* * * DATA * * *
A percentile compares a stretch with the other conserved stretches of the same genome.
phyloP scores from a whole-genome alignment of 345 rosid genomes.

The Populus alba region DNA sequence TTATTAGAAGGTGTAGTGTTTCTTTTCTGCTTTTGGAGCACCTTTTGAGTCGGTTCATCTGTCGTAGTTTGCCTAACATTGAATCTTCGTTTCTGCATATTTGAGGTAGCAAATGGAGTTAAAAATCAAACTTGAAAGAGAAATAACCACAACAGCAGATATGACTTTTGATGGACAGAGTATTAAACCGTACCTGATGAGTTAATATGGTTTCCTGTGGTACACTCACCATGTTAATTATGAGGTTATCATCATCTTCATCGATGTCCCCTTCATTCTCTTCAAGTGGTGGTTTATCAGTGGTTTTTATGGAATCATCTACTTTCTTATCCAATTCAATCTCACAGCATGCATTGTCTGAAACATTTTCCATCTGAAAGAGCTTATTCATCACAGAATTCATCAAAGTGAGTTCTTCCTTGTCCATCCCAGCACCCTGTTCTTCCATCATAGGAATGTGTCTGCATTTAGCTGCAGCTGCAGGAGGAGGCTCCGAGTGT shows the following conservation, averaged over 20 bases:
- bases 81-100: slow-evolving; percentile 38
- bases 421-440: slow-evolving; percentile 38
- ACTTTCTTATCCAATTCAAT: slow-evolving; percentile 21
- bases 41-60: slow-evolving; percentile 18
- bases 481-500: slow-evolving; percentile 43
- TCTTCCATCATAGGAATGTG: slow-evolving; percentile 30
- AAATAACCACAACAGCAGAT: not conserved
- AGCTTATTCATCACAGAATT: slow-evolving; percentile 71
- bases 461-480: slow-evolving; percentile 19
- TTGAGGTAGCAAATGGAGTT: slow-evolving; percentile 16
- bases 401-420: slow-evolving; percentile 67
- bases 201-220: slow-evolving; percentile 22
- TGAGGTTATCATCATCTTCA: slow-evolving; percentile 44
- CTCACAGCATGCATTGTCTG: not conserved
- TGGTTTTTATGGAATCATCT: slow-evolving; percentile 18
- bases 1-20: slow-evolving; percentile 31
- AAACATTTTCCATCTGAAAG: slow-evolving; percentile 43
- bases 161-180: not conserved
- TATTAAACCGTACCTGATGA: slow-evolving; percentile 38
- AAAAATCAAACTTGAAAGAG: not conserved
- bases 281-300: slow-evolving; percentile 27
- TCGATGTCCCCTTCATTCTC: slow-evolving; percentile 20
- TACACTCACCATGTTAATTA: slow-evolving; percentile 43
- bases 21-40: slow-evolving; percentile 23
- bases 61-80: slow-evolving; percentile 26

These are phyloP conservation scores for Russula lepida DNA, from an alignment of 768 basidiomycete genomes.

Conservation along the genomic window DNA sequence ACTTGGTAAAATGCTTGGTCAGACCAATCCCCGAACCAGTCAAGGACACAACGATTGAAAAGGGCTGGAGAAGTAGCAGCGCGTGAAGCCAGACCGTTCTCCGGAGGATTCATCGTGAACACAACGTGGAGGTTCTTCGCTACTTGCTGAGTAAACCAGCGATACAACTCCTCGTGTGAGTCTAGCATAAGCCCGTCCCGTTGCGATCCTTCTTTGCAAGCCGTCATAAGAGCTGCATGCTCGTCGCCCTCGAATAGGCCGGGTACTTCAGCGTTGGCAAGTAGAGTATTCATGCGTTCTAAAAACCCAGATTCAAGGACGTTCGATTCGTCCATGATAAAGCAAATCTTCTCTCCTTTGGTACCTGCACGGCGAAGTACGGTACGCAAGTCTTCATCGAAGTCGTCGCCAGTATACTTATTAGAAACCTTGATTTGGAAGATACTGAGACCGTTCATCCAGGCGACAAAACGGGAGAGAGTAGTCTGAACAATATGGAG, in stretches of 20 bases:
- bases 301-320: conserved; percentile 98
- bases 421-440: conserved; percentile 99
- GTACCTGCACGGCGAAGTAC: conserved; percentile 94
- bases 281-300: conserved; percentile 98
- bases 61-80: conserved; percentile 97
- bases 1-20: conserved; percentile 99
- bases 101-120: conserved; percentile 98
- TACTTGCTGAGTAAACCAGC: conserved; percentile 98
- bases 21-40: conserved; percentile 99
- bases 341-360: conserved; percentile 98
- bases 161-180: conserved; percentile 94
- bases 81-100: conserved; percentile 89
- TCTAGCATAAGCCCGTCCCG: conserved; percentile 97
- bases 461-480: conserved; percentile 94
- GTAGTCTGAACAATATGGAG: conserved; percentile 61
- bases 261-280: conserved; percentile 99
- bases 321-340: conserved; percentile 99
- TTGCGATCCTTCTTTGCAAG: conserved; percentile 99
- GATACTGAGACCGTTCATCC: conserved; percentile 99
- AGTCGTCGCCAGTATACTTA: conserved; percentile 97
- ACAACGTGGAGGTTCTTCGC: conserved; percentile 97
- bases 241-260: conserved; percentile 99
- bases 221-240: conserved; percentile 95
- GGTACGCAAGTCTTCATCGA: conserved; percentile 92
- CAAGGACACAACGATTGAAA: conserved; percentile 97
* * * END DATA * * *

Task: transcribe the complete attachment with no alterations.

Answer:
A percentile compares a stretch with the other conserved stretches of the same genome.
phyloP scores from a whole-genome alignment of 345 rosid genomes.

The Populus alba region DNA sequence TTATTAGAAGGTGTAGTGTTTCTTTTCTGCTTTTGGAGCACCTTTTGAGTCGGTTCATCTGTCGTAGTTTGCCTAACATTGAATCTTCGTTTCTGCATATTTGAGGTAGCAAATGGAGTTAAAAATCAAACTTGAAAGAGAAATAACCACAACAGCAGATATGACTTTTGATGGACAGAGTATTAAACCGTACCTGATGAGTTAATATGGTTTCCTGTGGTACACTCACCATGTTAATTATGAGGTTATCATCATCTTCATCGATGTCCCCTTCATTCTCTTCAAGTGGTGGTTTATCAGTGGTTTTTATGGAATCATCTACTTTCTTATCCAATTCAATCTCACAGCATGCATTGTCTGAAACATTTTCCATCTGAAAGAGCTTATTCATCACAGAATTCATCAAAGTGAGTTCTTCCTTGTCCATCCCAGCACCCTGTTCTTCCATCATAGGAATGTGTCTGCATTTAGCTGCAGCTGCAGGAGGAGGCTCCGAGTGT shows the following conservation, averaged over 20 bases:
- bases 81-100: slow-evolving; percentile 38
- bases 421-440: slow-evolving; percentile 38
- ACTTTCTTATCCAATTCAAT: slow-evolving; percentile 21
- bases 41-60: slow-evolving; percentile 18
- bases 481-500: slow-evolving; percentile 43
- TCTTCCATCATAGGAATGTG: slow-evolving; percentile 30
- AAATAACCACAACAGCAGAT: not conserved
- AGCTTATTCATCACAGAATT: slow-evolving; percentile 71
- bases 461-480: slow-evolving; percentile 19
- TTGAGGTAGCAAATGGAGTT: slow-evolving; percentile 16
- bases 401-420: slow-evolving; percentile 67
- bases 201-220: slow-evolving; percentile 22
- TGAGGTTATCATCATCTTCA: slow-evolving; percentile 44
- CTCACAGCATGCATTGTCTG: not conserved
- TGGTTTTTATGGAATCATCT: slow-evolving; percentile 18
- bases 1-20: slow-evolving; percentile 31
- AAACATTTTCCATCTGAAAG: slow-evolving; percentile 43
- bases 161-180: not conserved
- TATTAAACCGTACCTGATGA: slow-evolving; percentile 38
- AAAAATCAAACTTGAAAGAG: not conserved
- bases 281-300: slow-evolving; percentile 27
- TCGATGTCCCCTTCATTCTC: slow-evolving; percentile 20
- TACACTCACCATGTTAATTA: slow-evolving; percentile 43
- bases 21-40: slow-evolving; percentile 23
- bases 61-80: slow-evolving; percentile 26

These are phyloP conservation scores for Russula lepida DNA, from an alignment of 768 basidiomycete genomes.

Conservation along the genomic window DNA sequence ACTTGGTAAAATGCTTGGTCAGACCAATCCCCGAACCAGTCAAGGACACAACGATTGAAAAGGGCTGGAGAAGTAGCAGCGCGTGAAGCCAGACCGTTCTCCGGAGGATTCATCGTGAACACAACGTGGAGGTTCTTCGCTACTTGCTGAGTAAACCAGCGATACAACTCCTCGTGTGAGTCTAGCATAAGCCCGTCCCGTTGCGATCCTTCTTTGCAAGCCGTCATAAGAGCTGCATGCTCGTCGCCCTCGAATAGGCCGGGTACTTCAGCGTTGGCAAGTAGAGTATTCATGCGTTCTAAAAACCCAGATTCAAGGACGTTCGATTCGTCCATGATAAAGCAAATCTTCTCTCCTTTGGTACCTGCACGGCGAAGTACGGTACGCAAGTCTTCATCGAAGTCGTCGCCAGTATACTTATTAGAAACCTTGATTTGGAAGATACTGAGACCGTTCATCCAGGCGACAAAACGGGAGAGAGTAGTCTGAACAATATGGAG, in stretches of 20 bases:
- bases 301-320: conserved; percentile 98
- bases 421-440: conserved; percentile 99
- GTACCTGCACGGCGAAGTAC: conserved; percentile 94
- bases 281-300: conserved; percentile 98
- bases 61-80: conserved; percentile 97
- bases 1-20: conserved; percentile 99
- bases 101-120: conserved; percentile 98
- TACTTGCTGAGTAAACCAGC: conserved; percentile 98
- bases 21-40: conserved; percentile 99
- bases 341-360: conserved; percentile 98
- bases 161-180: conserved; percentile 94
- bases 81-100: conserved; percentile 89
- TCTAGCATAAGCCCGTCCCG: conserved; percentile 97
- bases 461-480: conserved; percentile 94
- GTAGTCTGAACAATATGGAG: conserved; percentile 61
- bases 261-280: conserved; percentile 99
- bases 321-340: conserved; percentile 99
- TTGCGATCCTTCTTTGCAAG: conserved; percentile 99
- GATACTGAGACCGTTCATCC: conserved; percentile 99
- AGTCGTCGCCAGTATACTTA: conserved; percentile 97
- ACAACGTGGAGGTTCTTCGC: conserved; percentile 97
- bases 241-260: conserved; percentile 99
- bases 221-240: conserved; percentile 95
- GGTACGCAAGTCTTCATCGA: conserved; percentile 92
- CAAGGACACAACGATTGAAA: conserved; percentile 97